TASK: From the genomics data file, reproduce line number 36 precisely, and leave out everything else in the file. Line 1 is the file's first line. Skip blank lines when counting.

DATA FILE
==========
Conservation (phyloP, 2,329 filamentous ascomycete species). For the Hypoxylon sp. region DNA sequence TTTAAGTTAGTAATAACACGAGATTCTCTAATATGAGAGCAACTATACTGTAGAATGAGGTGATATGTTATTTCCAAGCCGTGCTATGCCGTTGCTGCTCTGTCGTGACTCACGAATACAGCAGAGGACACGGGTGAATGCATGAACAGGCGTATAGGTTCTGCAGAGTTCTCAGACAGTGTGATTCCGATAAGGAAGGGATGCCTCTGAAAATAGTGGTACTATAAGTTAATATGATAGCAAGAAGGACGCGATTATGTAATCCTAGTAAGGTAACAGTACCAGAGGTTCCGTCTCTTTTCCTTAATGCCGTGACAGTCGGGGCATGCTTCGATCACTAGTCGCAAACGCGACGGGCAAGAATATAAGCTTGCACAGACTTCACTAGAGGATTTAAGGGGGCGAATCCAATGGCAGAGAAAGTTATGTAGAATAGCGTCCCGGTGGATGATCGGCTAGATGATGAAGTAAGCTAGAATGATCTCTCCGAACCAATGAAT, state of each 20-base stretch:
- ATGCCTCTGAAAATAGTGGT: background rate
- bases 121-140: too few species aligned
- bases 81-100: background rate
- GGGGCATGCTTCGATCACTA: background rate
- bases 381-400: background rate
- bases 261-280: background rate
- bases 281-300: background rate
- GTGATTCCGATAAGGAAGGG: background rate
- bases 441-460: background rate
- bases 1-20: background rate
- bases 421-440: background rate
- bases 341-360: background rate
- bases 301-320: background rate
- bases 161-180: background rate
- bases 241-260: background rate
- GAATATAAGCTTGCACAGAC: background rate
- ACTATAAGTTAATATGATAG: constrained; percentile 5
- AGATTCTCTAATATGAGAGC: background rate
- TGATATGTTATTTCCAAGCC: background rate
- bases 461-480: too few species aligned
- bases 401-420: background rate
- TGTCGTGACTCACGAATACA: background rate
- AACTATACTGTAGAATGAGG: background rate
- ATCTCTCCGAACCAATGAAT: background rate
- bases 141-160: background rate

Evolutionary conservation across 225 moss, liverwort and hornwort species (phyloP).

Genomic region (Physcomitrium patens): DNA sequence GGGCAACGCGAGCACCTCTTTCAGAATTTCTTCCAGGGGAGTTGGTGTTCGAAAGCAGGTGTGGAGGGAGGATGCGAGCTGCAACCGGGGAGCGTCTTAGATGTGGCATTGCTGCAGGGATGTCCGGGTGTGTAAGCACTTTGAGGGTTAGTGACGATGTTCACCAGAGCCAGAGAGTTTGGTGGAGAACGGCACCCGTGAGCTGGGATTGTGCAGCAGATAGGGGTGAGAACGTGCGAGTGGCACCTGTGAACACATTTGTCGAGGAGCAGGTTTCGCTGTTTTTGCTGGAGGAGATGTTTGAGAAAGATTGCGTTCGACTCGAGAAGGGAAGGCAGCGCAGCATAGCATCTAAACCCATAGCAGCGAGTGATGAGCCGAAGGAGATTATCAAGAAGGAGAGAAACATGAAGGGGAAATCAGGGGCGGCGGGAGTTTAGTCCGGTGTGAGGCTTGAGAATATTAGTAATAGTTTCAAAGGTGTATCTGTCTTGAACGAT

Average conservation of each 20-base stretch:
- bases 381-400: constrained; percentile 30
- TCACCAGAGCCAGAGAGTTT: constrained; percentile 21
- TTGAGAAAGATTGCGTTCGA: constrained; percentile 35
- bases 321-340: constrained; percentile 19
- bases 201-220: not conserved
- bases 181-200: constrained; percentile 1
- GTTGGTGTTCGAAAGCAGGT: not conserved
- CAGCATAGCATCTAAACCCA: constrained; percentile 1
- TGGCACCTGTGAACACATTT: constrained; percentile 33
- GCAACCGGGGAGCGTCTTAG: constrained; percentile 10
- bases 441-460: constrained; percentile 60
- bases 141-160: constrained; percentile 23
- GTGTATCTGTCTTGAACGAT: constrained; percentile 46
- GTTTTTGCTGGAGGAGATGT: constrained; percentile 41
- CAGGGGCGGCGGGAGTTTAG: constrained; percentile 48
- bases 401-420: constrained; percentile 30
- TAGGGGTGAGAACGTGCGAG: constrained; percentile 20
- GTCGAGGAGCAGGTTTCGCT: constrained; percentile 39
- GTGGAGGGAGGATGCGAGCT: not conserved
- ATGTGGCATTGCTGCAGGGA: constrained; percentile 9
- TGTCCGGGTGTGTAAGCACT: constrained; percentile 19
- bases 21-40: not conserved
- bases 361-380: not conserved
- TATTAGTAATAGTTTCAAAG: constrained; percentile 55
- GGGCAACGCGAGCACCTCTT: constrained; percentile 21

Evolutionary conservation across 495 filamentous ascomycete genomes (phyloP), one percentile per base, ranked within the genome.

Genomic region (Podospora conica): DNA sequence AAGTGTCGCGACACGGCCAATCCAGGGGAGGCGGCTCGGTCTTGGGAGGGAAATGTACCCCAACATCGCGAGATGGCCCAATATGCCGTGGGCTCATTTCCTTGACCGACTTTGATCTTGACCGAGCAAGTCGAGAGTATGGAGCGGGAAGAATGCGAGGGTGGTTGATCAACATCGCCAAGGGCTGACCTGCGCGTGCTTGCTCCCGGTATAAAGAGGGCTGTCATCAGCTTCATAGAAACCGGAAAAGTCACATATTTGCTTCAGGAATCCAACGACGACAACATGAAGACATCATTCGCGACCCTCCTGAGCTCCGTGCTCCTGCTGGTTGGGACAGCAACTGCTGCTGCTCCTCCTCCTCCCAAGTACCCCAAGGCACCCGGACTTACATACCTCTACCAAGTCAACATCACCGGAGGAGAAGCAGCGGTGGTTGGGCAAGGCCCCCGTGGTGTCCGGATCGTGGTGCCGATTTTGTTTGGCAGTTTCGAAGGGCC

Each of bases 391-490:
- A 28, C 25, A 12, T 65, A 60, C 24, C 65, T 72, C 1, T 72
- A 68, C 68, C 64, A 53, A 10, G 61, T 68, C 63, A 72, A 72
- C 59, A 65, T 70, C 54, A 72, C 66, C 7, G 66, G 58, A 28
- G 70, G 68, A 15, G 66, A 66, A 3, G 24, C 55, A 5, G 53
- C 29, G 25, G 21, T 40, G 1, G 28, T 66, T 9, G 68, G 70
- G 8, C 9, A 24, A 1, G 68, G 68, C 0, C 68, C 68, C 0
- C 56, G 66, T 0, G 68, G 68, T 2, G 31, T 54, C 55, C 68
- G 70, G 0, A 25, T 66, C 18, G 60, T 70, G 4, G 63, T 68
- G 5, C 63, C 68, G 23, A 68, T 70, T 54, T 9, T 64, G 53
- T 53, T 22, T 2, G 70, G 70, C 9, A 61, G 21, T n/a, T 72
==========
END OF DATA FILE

- GTTGGTGTTCGAAAGCAGGT: not conserved